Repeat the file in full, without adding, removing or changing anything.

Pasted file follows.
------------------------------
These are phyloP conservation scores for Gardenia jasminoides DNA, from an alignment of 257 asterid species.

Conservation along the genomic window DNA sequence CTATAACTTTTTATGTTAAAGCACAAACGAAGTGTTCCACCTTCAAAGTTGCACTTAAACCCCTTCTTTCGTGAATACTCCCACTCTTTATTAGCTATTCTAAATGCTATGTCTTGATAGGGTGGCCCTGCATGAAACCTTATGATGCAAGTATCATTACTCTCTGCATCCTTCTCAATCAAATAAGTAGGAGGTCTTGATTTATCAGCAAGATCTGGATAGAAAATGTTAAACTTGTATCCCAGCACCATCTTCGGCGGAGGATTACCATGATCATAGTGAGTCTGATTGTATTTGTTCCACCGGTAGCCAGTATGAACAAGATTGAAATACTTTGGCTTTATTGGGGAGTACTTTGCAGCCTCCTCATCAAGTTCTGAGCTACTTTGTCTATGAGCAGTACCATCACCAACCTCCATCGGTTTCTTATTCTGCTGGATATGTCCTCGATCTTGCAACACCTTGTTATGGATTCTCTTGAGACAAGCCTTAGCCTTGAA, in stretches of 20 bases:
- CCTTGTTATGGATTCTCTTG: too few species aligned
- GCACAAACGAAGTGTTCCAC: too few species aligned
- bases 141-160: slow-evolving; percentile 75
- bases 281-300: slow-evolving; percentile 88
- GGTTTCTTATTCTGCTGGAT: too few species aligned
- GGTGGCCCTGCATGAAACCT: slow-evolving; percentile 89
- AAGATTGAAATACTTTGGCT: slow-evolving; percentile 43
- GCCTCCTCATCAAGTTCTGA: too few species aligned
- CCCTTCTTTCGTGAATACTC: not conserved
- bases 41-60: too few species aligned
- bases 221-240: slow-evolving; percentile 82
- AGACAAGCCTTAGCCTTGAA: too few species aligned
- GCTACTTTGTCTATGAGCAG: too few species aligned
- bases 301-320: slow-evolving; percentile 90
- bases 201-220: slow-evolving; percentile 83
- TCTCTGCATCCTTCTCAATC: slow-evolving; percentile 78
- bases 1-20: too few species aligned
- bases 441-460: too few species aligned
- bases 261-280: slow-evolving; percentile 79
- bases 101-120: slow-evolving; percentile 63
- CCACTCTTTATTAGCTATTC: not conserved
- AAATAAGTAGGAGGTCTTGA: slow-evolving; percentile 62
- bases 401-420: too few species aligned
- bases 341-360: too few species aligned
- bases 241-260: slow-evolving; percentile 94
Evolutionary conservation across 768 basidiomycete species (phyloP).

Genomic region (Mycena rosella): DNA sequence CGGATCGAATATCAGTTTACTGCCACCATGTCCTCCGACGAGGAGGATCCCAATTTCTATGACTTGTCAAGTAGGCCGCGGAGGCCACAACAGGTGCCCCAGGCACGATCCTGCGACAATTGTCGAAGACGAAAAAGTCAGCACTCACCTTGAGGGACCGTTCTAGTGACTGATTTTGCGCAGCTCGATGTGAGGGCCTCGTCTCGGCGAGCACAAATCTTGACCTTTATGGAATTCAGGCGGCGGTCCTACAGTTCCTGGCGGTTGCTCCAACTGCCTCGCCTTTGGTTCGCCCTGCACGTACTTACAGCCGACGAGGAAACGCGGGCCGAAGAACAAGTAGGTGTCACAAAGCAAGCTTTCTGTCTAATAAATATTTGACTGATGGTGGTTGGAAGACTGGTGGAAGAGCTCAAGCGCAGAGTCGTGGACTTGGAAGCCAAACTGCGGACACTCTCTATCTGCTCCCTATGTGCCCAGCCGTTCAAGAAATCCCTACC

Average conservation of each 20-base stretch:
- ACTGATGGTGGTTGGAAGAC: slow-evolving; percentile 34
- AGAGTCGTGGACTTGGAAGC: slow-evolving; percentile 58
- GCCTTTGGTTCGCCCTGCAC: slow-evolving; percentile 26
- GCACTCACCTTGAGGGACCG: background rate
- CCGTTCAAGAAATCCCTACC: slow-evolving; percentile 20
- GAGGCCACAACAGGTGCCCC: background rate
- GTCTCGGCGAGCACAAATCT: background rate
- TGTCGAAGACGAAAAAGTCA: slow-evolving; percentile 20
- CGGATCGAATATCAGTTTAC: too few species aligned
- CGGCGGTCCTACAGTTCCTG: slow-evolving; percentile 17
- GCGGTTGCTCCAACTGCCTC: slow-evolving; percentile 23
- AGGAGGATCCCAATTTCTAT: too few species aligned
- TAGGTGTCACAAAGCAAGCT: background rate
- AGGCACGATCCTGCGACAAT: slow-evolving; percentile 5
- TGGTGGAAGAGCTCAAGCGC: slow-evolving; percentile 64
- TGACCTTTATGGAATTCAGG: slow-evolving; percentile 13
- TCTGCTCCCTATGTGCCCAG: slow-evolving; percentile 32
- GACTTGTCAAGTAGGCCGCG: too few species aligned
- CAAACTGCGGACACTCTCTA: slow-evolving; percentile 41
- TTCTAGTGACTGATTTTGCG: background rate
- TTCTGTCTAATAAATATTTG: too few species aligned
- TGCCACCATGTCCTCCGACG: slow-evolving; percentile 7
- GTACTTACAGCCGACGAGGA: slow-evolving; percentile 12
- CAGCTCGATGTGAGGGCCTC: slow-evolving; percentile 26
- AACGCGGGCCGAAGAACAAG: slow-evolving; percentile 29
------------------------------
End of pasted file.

These are phyloP conservation scores for Gardenia jasminoides DNA, from an alignment of 257 asterid species.

Conservation along the genomic window DNA sequence CTATAACTTTTTATGTTAAAGCACAAACGAAGTGTTCCACCTTCAAAGTTGCACTTAAACCCCTTCTTTCGTGAATACTCCCACTCTTTATTAGCTATTCTAAATGCTATGTCTTGATAGGGTGGCCCTGCATGAAACCTTATGATGCAAGTATCATTACTCTCTGCATCCTTCTCAATCAAATAAGTAGGAGGTCTTGATTTATCAGCAAGATCTGGATAGAAAATGTTAAACTTGTATCCCAGCACCATCTTCGGCGGAGGATTACCATGATCATAGTGAGTCTGATTGTATTTGTTCCACCGGTAGCCAGTATGAACAAGATTGAAATACTTTGGCTTTATTGGGGAGTACTTTGCAGCCTCCTCATCAAGTTCTGAGCTACTTTGTCTATGAGCAGTACCATCACCAACCTCCATCGGTTTCTTATTCTGCTGGATATGTCCTCGATCTTGCAACACCTTGTTATGGATTCTCTTGAGACAAGCCTTAGCCTTGAA, in stretches of 20 bases:
- CCTTGTTATGGATTCTCTTG: too few species aligned
- GCACAAACGAAGTGTTCCAC: too few species aligned
- bases 141-160: slow-evolving; percentile 75
- bases 281-300: slow-evolving; percentile 88
- GGTTTCTTATTCTGCTGGAT: too few species aligned
- GGTGGCCCTGCATGAAACCT: slow-evolving; percentile 89
- AAGATTGAAATACTTTGGCT: slow-evolving; percentile 43
- GCCTCCTCATCAAGTTCTGA: too few species aligned
- CCCTTCTTTCGTGAATACTC: not conserved
- bases 41-60: too few species aligned
- bases 221-240: slow-evolving; percentile 82
- AGACAAGCCTTAGCCTTGAA: too few species aligned
- GCTACTTTGTCTATGAGCAG: too few species aligned
- bases 301-320: slow-evolving; percentile 90
- bases 201-220: slow-evolving; percentile 83
- TCTCTGCATCCTTCTCAATC: slow-evolving; percentile 78
- bases 1-20: too few species aligned
- bases 441-460: too few species aligned
- bases 261-280: slow-evolving; percentile 79
- bases 101-120: slow-evolving; percentile 63
- CCACTCTTTATTAGCTATTC: not conserved
- AAATAAGTAGGAGGTCTTGA: slow-evolving; percentile 62
- bases 401-420: too few species aligned
- bases 341-360: too few species aligned
- bases 241-260: slow-evolving; percentile 94
Evolutionary conservation across 768 basidiomycete species (phyloP).

Genomic region (Mycena rosella): DNA sequence CGGATCGAATATCAGTTTACTGCCACCATGTCCTCCGACGAGGAGGATCCCAATTTCTATGACTTGTCAAGTAGGCCGCGGAGGCCACAACAGGTGCCCCAGGCACGATCCTGCGACAATTGTCGAAGACGAAAAAGTCAGCACTCACCTTGAGGGACCGTTCTAGTGACTGATTTTGCGCAGCTCGATGTGAGGGCCTCGTCTCGGCGAGCACAAATCTTGACCTTTATGGAATTCAGGCGGCGGTCCTACAGTTCCTGGCGGTTGCTCCAACTGCCTCGCCTTTGGTTCGCCCTGCACGTACTTACAGCCGACGAGGAAACGCGGGCCGAAGAACAAGTAGGTGTCACAAAGCAAGCTTTCTGTCTAATAAATATTTGACTGATGGTGGTTGGAAGACTGGTGGAAGAGCTCAAGCGCAGAGTCGTGGACTTGGAAGCCAAACTGCGGACACTCTCTATCTGCTCCCTATGTGCCCAGCCGTTCAAGAAATCCCTACC

Average conservation of each 20-base stretch:
- ACTGATGGTGGTTGGAAGAC: slow-evolving; percentile 34
- AGAGTCGTGGACTTGGAAGC: slow-evolving; percentile 58
- GCCTTTGGTTCGCCCTGCAC: slow-evolving; percentile 26
- GCACTCACCTTGAGGGACCG: background rate
- CCGTTCAAGAAATCCCTACC: slow-evolving; percentile 20
- GAGGCCACAACAGGTGCCCC: background rate
- GTCTCGGCGAGCACAAATCT: background rate
- TGTCGAAGACGAAAAAGTCA: slow-evolving; percentile 20
- CGGATCGAATATCAGTTTAC: too few species aligned
- CGGCGGTCCTACAGTTCCTG: slow-evolving; percentile 17
- GCGGTTGCTCCAACTGCCTC: slow-evolving; percentile 23
- AGGAGGATCCCAATTTCTAT: too few species aligned
- TAGGTGTCACAAAGCAAGCT: background rate
- AGGCACGATCCTGCGACAAT: slow-evolving; percentile 5
- TGGTGGAAGAGCTCAAGCGC: slow-evolving; percentile 64
- TGACCTTTATGGAATTCAGG: slow-evolving; percentile 13
- TCTGCTCCCTATGTGCCCAG: slow-evolving; percentile 32
- GACTTGTCAAGTAGGCCGCG: too few species aligned
- CAAACTGCGGACACTCTCTA: slow-evolving; percentile 41
- TTCTAGTGACTGATTTTGCG: background rate
- TTCTGTCTAATAAATATTTG: too few species aligned
- TGCCACCATGTCCTCCGACG: slow-evolving; percentile 7
- GTACTTACAGCCGACGAGGA: slow-evolving; percentile 12
- CAGCTCGATGTGAGGGCCTC: slow-evolving; percentile 26
- AACGCGGGCCGAAGAACAAG: slow-evolving; percentile 29